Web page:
Lady Gaga Heading to Court In Overtime Lawsuit Filed By Ex-Assistant
In O'Neill's suit, which was first filed back in 2011, she alleges that Gaga had placed her on-call 24 hours a day, seven days a week for more than a year while earning only $75,000 annually.
According to O'Neill, there were no breaks for meals or “even sleep” and she was required for “spontaneous, random matters in the middle of the night” for Gaga. (Not to mention, O'Neill was also in charged of assuring that Gaga's rider -- including demands for a mannequin with pink pubic hair -- is fulfilled.)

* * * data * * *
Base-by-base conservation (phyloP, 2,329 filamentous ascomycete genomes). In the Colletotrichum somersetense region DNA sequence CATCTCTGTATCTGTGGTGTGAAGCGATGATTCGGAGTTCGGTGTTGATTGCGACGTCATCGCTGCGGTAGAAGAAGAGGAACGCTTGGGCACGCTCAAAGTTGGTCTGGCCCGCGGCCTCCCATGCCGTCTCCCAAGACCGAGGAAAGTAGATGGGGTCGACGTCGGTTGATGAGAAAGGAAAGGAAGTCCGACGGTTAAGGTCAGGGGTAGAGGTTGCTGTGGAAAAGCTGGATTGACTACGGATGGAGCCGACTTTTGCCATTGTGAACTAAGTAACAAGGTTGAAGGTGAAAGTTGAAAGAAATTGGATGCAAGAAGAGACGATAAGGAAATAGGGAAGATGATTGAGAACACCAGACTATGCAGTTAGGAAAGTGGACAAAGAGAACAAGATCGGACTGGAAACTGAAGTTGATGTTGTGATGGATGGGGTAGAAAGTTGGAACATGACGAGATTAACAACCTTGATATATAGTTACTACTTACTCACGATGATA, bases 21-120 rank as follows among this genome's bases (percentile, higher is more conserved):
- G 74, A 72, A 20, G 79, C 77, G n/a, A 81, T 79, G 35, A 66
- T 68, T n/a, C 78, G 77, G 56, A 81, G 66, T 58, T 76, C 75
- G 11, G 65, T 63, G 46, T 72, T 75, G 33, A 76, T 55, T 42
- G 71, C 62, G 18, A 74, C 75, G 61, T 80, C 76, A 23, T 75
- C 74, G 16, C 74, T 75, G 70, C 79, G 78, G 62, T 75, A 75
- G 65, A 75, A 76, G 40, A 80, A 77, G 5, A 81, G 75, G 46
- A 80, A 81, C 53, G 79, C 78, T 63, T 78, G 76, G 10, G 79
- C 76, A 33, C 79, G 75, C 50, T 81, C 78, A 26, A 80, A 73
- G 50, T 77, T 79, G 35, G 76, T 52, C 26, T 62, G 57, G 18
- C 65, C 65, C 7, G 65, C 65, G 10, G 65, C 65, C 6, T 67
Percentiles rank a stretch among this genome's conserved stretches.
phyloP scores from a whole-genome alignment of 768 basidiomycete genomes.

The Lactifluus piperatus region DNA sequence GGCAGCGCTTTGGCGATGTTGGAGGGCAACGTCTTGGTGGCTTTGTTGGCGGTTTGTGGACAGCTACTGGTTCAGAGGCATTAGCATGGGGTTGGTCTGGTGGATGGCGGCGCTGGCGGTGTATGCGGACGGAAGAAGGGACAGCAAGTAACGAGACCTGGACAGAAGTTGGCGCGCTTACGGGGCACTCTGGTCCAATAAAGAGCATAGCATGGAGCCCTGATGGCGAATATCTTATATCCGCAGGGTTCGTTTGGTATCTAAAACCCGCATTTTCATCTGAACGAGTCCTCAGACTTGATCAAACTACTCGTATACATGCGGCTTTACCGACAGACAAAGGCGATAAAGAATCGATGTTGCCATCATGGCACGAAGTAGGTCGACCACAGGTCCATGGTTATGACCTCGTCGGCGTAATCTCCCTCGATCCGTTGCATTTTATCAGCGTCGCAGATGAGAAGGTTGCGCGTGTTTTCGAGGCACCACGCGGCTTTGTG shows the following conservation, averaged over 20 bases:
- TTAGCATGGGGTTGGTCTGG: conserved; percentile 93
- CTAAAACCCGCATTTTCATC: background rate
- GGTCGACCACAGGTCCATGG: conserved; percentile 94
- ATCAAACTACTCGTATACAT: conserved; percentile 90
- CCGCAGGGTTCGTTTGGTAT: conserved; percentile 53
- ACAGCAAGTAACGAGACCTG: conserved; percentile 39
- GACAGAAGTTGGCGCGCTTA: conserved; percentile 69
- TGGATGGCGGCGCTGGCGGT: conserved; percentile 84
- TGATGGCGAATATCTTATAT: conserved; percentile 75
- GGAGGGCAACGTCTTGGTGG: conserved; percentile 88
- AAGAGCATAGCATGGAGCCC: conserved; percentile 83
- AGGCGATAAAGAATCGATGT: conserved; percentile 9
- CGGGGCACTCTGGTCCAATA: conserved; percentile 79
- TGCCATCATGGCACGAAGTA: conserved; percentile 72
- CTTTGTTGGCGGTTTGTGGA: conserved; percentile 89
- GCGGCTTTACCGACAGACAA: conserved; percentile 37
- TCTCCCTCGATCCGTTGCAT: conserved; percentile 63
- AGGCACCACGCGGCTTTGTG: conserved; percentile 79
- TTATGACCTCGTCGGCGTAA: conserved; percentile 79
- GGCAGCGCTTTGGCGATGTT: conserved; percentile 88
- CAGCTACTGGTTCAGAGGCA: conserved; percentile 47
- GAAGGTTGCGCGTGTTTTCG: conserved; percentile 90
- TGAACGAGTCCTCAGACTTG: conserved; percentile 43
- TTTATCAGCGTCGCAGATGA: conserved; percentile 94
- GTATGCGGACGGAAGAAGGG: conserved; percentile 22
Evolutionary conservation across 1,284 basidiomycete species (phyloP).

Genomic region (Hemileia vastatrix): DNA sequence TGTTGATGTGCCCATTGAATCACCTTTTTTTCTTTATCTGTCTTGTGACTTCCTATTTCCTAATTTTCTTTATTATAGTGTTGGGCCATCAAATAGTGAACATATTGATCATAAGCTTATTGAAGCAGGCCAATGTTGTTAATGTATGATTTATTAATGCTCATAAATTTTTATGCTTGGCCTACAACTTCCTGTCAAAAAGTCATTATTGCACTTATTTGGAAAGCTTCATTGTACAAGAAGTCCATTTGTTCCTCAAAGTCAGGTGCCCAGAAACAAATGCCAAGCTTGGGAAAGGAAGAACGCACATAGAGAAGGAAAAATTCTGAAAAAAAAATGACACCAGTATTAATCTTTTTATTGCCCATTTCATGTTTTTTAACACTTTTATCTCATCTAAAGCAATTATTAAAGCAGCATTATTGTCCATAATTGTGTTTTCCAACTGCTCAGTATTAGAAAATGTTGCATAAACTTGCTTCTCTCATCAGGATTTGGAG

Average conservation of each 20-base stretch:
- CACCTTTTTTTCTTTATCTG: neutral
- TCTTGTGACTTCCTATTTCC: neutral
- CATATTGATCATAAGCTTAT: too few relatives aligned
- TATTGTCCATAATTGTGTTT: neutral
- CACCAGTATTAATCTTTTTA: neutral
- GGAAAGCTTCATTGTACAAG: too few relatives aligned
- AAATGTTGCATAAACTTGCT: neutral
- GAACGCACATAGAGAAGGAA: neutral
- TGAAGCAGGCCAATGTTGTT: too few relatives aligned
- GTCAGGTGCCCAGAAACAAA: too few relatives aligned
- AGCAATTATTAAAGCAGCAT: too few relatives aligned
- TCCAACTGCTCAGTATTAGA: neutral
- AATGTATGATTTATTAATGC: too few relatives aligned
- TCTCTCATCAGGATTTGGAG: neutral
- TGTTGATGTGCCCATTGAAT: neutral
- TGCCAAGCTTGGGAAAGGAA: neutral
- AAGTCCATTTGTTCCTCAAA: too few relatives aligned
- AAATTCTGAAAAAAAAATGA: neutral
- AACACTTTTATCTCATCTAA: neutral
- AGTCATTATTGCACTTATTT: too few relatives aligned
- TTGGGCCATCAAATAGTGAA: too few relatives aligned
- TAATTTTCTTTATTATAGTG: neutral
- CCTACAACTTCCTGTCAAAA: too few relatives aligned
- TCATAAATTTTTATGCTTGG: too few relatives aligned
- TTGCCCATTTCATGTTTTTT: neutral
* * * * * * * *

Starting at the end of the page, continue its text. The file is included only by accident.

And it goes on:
U.S. District Judge Paul Gardephe ruled on Tuesday that O'Neill's all-hours schedule potentially qualifies for overtime compensation.
"Jennifer's motivation is pure and simple -- to obtain payment for hours worked. It doesn’t matter if you work for a star or it’s glamorous," Paul Millus, of the law firm Snitow, Kanfer, Holtzer and Millus, told us. "Work is work."